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Salpingotus pallidus, the pale pygmy jerboa, is endemic to Kazakhstan, where it occupies two distinctly isolated desert habitats. The first is the Northern Aral Sea where it is found in the Aral Karakums, and the Great and Small Barsuki regions. They are also found in the southern Lake Balkhash area where they occur in scattered, widely distributed populations.
Biogeographic Regions: palearctic (Native )
Pale pygmy jerboas are small rodents, with an average body length of 55 mm. They have large heads, almost as large as their bodies. They have relatively large eyes and a broad snout in comparison to the size of the head. The tail is long, being almost twice the length of the body and averaging 104.8 mm. The end of the tail is sparsely covered with white hairs in all females and in some males. The tails of males have a black end brush that is 2.5 to 3 times longer than those of the females. This is their only known sexually dimorphic trait. Fur coloration is characterized by light grey or beige fur. They have a broad dorsal stripe that starts as a light yellow grey color but gets darker as it extends down the back. Fur on the muzzle, neck, belly, legs, and feet is white. Pale pygmy jerboas, and other three-toed pygmy jerboas are distinguished by the three toes on their hind feet. Their hind legs and tails are long to help them jump. The length of the hind foot averages 22.7 mm, almost half the length of the body, while both the front feet and limbs are much shorter as they are not used when walking or running. Males can be distinguished with penile morphology, characterized by the coverage of small spines of uniform height. Other differences include thickness of the incisors, the distance between the angular and coronoid processes in the mandible, and the width of the ascending branch of the mandible.
Range mass: 7.6 to 12.5 g.
Average mass: 9.8 g.
Range length: 53 to 61 mm.
Average length: 55 mm.
Other Physical Features: endothermic ; heterothermic ; bilateral symmetry
Sexual Dimorphism: ornamentation
Pale pygmy jerboas inhabit northern sandy semi-deserts with sparse sod-forming grasses. Specific habitats vary regionally. In the Aral Karakums, they are found in areas with dense wormwood-cereal vegetation where the sand forms small hills or mounds. Tn the Great Barsuki area they are found on level ridges characterized by areas of clumped but dense vegetation that grows between 40 and 50 cm high. This vegetation is composed of sand wormwood (Artemesia arenaria), goat’s wheat (Atraphazis spinosa), Siberian couch grass (Agropyron sibiricum), gray wormwood (Artemisia glance), feather grass (Stipa joannis), and euphorbia (Euphorbia seguieriana). In the southern Lake Balkhash area they are found in a wider variety of sand types. These include ridged or mounded sand areas and depressions between small hillocks or ridges. The vegetation in these areas is composed mainly of wormwood but also includes sand sedge (Carez physodes) and old-world winter fat (Eurotia ceratoides).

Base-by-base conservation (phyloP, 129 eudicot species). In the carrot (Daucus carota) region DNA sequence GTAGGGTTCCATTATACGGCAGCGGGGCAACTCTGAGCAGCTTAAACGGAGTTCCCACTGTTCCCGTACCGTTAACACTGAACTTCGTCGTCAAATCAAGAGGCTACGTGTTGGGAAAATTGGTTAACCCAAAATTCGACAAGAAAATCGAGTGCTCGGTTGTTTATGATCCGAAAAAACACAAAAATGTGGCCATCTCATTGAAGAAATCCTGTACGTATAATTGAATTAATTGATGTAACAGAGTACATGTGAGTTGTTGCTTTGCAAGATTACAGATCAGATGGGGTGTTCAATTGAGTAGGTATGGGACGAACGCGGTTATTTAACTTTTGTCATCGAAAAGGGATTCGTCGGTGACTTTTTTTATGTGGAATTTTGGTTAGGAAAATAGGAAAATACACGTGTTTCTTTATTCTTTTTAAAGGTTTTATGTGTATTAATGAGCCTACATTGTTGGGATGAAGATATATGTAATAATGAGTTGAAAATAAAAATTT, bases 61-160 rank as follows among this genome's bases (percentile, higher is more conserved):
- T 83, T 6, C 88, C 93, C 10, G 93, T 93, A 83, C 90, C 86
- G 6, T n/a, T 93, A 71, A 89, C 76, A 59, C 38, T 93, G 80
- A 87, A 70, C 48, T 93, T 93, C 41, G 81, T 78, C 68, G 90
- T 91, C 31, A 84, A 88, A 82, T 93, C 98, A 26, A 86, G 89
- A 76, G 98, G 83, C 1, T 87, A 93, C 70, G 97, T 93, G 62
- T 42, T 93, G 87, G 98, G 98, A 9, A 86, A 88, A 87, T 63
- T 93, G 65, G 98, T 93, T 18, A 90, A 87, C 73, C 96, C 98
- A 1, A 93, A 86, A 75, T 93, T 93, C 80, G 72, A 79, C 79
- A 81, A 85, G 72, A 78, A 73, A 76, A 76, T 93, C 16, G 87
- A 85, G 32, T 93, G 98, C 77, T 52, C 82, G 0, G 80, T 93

The southern Lake Balkash area is located at about 350 m above sea level and the Aral Karakums is at about 55 to 118 m about sea level.
Range elevation: 55 to 350 m.
Habitat Regions: temperate ; terrestrial
Terrestrial Biomes: desert or dune
The pale pygmy jerboa diet is almost entirely made up of insects and seeds. In the spring insects make up about 60% of their diet, in summer months seeds comprise 70% of the diet. Commonly eaten seeds are Carex physodes, Eremopyron oreintale, and Menocus linifolius. Pale pygmy jerboas also eat the dead bodies of lizards, birds, and other small rodents when they find them. Vegetation and bulbs comprise about 1 to 2% of their diet.
Animal Foods: birds; mammals; reptiles; insects
Plant Foods: leaves; roots and tubers; seeds, grains, and nuts
Primary Diet: omnivore
Pale pygmy jerboas have multiple ecosystem roles, as do most animals. They effect their ecosystem primarily through diet and burrowing patterns. They are predators of small insects and seeds of Carex physodes, Eremopyron oreintale, and Menocus linifolius, in addition to other species. They also eat carrion occasionally. They also impact their ecosystem by competing with other, sympatric rodents, such as gray hamsters (Cricetulus migratorius), northern three-toed jerboas (Dipus sagitta), and midday gerbils (Meriones meridianus). Their burrowing activities may also impact vegetation communities. The effects of parasites and disease have not been studied in this particular species, but in Salpingotus crassicauda parasite loads were not substantial.
Ecosystem Impact: biodegradation ; soil aeration